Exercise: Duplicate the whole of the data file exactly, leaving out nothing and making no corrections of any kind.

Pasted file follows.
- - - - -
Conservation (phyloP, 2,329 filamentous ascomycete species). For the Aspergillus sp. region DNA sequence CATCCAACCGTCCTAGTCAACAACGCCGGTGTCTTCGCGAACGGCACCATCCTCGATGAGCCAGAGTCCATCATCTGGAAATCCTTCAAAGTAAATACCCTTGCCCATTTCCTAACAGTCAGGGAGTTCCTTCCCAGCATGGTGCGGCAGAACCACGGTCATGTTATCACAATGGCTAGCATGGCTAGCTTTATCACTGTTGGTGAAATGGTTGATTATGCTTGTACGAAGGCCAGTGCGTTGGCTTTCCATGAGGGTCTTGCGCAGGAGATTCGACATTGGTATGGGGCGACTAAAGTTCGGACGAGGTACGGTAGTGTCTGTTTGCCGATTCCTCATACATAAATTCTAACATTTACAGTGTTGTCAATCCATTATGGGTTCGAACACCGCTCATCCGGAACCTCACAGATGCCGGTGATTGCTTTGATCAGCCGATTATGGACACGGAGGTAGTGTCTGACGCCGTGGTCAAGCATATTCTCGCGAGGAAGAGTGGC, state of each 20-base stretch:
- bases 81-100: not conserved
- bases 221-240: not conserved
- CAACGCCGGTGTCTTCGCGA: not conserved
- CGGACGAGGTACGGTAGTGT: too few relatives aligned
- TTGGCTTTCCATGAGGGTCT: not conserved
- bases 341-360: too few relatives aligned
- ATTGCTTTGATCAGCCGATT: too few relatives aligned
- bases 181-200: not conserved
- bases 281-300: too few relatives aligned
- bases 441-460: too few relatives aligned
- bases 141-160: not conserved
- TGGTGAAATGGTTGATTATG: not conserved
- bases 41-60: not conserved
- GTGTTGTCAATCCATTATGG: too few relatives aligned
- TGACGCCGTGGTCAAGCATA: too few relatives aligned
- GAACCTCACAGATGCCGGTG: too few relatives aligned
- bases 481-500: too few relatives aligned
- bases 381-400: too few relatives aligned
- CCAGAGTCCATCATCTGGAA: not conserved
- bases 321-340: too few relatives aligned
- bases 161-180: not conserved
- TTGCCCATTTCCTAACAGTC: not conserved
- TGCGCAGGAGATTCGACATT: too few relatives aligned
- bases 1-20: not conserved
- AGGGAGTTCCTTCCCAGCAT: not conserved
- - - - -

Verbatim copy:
Conservation (phyloP, 2,329 filamentous ascomycete species). For the Aspergillus sp. region DNA sequence CATCCAACCGTCCTAGTCAACAACGCCGGTGTCTTCGCGAACGGCACCATCCTCGATGAGCCAGAGTCCATCATCTGGAAATCCTTCAAAGTAAATACCCTTGCCCATTTCCTAACAGTCAGGGAGTTCCTTCCCAGCATGGTGCGGCAGAACCACGGTCATGTTATCACAATGGCTAGCATGGCTAGCTTTATCACTGTTGGTGAAATGGTTGATTATGCTTGTACGAAGGCCAGTGCGTTGGCTTTCCATGAGGGTCTTGCGCAGGAGATTCGACATTGGTATGGGGCGACTAAAGTTCGGACGAGGTACGGTAGTGTCTGTTTGCCGATTCCTCATACATAAATTCTAACATTTACAGTGTTGTCAATCCATTATGGGTTCGAACACCGCTCATCCGGAACCTCACAGATGCCGGTGATTGCTTTGATCAGCCGATTATGGACACGGAGGTAGTGTCTGACGCCGTGGTCAAGCATATTCTCGCGAGGAAGAGTGGC, state of each 20-base stretch:
- bases 81-100: not conserved
- bases 221-240: not conserved
- CAACGCCGGTGTCTTCGCGA: not conserved
- CGGACGAGGTACGGTAGTGT: too few relatives aligned
- TTGGCTTTCCATGAGGGTCT: not conserved
- bases 341-360: too few relatives aligned
- ATTGCTTTGATCAGCCGATT: too few relatives aligned
- bases 181-200: not conserved
- bases 281-300: too few relatives aligned
- bases 441-460: too few relatives aligned
- bases 141-160: not conserved
- TGGTGAAATGGTTGATTATG: not conserved
- bases 41-60: not conserved
- GTGTTGTCAATCCATTATGG: too few relatives aligned
- TGACGCCGTGGTCAAGCATA: too few relatives aligned
- GAACCTCACAGATGCCGGTG: too few relatives aligned
- bases 481-500: too few relatives aligned
- bases 381-400: too few relatives aligned
- CCAGAGTCCATCATCTGGAA: not conserved
- bases 321-340: too few relatives aligned
- bases 161-180: not conserved
- TTGCCCATTTCCTAACAGTC: not conserved
- TGCGCAGGAGATTCGACATT: too few relatives aligned
- bases 1-20: not conserved
- AGGGAGTTCCTTCCCAGCAT: not conserved